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Perspectives on Care at the Close of Life: CODA
July 2, 2003

Alzheimer Disease: "It's Okay, Mama, If You Want to Go, It's Okay"

JAMA. 2003;290(1):105. doi:10.1001/jama.290.1.105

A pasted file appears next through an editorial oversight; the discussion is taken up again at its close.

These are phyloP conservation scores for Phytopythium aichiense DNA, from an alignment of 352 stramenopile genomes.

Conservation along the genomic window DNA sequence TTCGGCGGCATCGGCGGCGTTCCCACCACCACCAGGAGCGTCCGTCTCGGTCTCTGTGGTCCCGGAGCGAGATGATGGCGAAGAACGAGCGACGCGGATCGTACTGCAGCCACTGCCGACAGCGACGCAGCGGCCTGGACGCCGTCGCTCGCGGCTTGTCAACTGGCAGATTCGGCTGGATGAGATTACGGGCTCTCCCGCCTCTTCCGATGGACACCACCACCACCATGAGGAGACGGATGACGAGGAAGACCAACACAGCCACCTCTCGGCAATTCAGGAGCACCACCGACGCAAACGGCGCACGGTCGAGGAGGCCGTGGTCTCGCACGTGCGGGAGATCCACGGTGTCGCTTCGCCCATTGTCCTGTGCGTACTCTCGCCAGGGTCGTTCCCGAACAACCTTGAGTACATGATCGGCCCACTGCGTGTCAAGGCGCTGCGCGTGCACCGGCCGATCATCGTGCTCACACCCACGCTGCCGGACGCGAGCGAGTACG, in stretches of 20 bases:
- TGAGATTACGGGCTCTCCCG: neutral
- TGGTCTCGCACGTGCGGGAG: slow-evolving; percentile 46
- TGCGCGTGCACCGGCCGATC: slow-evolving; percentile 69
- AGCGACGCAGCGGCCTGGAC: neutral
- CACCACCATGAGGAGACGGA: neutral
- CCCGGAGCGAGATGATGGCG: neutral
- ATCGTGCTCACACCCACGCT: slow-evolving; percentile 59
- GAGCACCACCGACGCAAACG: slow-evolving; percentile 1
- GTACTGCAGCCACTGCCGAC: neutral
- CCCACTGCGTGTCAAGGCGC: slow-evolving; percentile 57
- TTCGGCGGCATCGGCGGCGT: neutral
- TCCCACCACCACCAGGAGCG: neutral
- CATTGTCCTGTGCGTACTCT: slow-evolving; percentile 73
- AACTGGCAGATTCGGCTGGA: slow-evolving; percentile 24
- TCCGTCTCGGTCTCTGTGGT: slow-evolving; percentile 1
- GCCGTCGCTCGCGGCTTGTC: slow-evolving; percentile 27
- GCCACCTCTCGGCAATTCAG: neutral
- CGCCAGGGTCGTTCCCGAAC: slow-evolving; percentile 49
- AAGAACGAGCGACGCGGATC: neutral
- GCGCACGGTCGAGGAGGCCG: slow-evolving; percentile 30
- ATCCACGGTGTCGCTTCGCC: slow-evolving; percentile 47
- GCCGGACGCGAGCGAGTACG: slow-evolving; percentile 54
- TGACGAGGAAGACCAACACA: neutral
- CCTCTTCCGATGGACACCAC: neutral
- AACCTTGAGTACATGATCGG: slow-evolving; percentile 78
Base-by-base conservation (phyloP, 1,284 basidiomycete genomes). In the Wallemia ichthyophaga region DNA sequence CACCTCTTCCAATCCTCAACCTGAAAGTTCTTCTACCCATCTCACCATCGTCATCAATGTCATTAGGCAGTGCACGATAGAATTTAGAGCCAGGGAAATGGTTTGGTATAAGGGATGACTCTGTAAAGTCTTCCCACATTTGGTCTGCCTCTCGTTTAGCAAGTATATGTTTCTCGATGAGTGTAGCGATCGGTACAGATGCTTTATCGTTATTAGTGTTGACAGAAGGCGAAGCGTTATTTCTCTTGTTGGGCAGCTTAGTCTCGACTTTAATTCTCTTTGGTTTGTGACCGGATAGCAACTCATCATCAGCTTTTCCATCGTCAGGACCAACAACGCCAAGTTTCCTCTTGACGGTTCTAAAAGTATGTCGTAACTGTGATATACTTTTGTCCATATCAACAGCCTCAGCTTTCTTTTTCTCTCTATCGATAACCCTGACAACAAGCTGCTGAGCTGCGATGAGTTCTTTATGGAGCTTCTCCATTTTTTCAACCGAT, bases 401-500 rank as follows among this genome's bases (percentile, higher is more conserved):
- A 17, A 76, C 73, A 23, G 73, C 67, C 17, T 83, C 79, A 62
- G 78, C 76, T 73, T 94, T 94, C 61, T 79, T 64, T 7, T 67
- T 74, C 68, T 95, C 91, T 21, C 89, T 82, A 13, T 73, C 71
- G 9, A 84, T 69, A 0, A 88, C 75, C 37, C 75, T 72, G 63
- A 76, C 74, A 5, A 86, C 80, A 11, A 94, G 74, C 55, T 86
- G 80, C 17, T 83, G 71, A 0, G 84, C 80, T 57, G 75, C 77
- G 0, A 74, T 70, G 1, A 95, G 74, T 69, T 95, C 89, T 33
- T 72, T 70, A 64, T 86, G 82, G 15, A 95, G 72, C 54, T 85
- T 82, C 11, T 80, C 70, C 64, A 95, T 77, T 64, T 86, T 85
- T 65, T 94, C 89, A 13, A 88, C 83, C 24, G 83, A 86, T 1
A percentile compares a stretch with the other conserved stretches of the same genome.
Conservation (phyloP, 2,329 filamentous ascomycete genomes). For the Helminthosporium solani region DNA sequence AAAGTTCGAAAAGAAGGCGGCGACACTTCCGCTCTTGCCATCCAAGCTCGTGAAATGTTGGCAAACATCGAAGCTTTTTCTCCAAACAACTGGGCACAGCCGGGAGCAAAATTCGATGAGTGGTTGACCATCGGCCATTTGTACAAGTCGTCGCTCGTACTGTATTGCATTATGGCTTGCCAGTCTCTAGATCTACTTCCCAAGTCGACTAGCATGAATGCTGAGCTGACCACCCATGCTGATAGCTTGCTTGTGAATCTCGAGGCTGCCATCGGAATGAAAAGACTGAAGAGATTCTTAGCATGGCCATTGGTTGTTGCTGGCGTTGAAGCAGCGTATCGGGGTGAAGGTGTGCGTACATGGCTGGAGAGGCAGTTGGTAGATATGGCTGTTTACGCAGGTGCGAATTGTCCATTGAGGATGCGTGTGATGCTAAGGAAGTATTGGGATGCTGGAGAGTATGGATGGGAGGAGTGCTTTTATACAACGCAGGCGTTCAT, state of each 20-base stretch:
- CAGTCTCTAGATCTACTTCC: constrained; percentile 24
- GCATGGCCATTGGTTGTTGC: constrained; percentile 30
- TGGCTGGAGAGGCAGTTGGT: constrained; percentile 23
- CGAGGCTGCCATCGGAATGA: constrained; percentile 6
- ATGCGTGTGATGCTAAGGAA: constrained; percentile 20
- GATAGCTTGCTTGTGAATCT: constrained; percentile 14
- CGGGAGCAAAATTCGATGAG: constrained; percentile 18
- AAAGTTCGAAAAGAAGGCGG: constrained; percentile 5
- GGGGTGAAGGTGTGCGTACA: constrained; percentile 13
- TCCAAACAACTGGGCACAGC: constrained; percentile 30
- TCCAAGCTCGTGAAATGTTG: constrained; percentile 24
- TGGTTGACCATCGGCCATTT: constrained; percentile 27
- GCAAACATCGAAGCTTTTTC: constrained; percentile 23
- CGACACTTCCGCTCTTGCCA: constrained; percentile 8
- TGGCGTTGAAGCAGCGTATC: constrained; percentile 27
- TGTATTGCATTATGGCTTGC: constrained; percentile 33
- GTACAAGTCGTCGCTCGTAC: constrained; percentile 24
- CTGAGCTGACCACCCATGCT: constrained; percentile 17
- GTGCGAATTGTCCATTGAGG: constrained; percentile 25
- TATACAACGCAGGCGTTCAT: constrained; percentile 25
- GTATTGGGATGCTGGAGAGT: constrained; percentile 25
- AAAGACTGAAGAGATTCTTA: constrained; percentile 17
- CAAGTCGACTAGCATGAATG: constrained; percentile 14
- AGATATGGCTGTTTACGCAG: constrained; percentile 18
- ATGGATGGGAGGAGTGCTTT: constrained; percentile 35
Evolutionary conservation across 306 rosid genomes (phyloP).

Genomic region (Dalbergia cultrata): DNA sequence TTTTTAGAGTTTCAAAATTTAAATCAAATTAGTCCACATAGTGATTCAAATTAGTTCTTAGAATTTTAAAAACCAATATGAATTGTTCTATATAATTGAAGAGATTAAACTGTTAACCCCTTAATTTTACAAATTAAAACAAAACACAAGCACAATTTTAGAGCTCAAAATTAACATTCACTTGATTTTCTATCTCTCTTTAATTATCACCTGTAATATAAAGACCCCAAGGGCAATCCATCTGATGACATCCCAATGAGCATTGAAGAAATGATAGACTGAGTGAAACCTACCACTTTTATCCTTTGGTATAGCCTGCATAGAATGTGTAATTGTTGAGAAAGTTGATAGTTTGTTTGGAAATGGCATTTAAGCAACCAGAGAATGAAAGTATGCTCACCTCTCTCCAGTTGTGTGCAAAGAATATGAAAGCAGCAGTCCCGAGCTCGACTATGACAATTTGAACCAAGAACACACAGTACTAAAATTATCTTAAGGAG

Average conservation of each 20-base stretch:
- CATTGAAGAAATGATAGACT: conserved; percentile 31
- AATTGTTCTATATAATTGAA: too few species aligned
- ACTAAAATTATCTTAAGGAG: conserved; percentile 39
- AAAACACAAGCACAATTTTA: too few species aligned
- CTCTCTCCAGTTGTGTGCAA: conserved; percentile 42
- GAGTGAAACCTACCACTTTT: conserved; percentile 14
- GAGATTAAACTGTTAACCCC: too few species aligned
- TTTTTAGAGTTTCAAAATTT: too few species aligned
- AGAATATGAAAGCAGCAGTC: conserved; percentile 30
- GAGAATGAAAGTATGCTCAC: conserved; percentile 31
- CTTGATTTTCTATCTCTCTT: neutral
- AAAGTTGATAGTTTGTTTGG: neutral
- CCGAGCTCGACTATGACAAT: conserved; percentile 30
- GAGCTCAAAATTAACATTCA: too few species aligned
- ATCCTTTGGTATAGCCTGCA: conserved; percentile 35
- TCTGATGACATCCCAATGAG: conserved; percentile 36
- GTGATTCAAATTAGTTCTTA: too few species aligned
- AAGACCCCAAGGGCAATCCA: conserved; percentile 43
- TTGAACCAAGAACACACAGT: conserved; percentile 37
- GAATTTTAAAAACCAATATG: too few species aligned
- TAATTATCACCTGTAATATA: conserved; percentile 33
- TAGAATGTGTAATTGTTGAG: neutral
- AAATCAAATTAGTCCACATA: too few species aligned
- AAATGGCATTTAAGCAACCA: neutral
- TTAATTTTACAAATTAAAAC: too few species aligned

On November 13, 2002,1 Ann C. Hurley, RN, DNSc, and Ladislav Volicer, MD, PhD, introduced Mrs R, an 80-year-old African American woman with a long history of diabetes, who had been diagnosed with Alzheimer disease (AD) at age 71 years. Through interviews with her daughter, Ms P, and her physician, Dr C, a picture of Mrs R emerged, as a formerly vital person who had been ravaged by the unremitting course of her disease, such that by 7 years after she was diagnosed as having AD she was almost entirely bed-bound in a skilled nursing facility, with severe flexion contractures of all her extremities and a feeding tube. She was described as having "no purposeful responses of any kind." Her daughters visited her regularly and were very attentive to her care, but they had expressed dismay at her condition. After much struggle and discussion, the difficult decision was made to place Mrs R in a county-run hospice facility.

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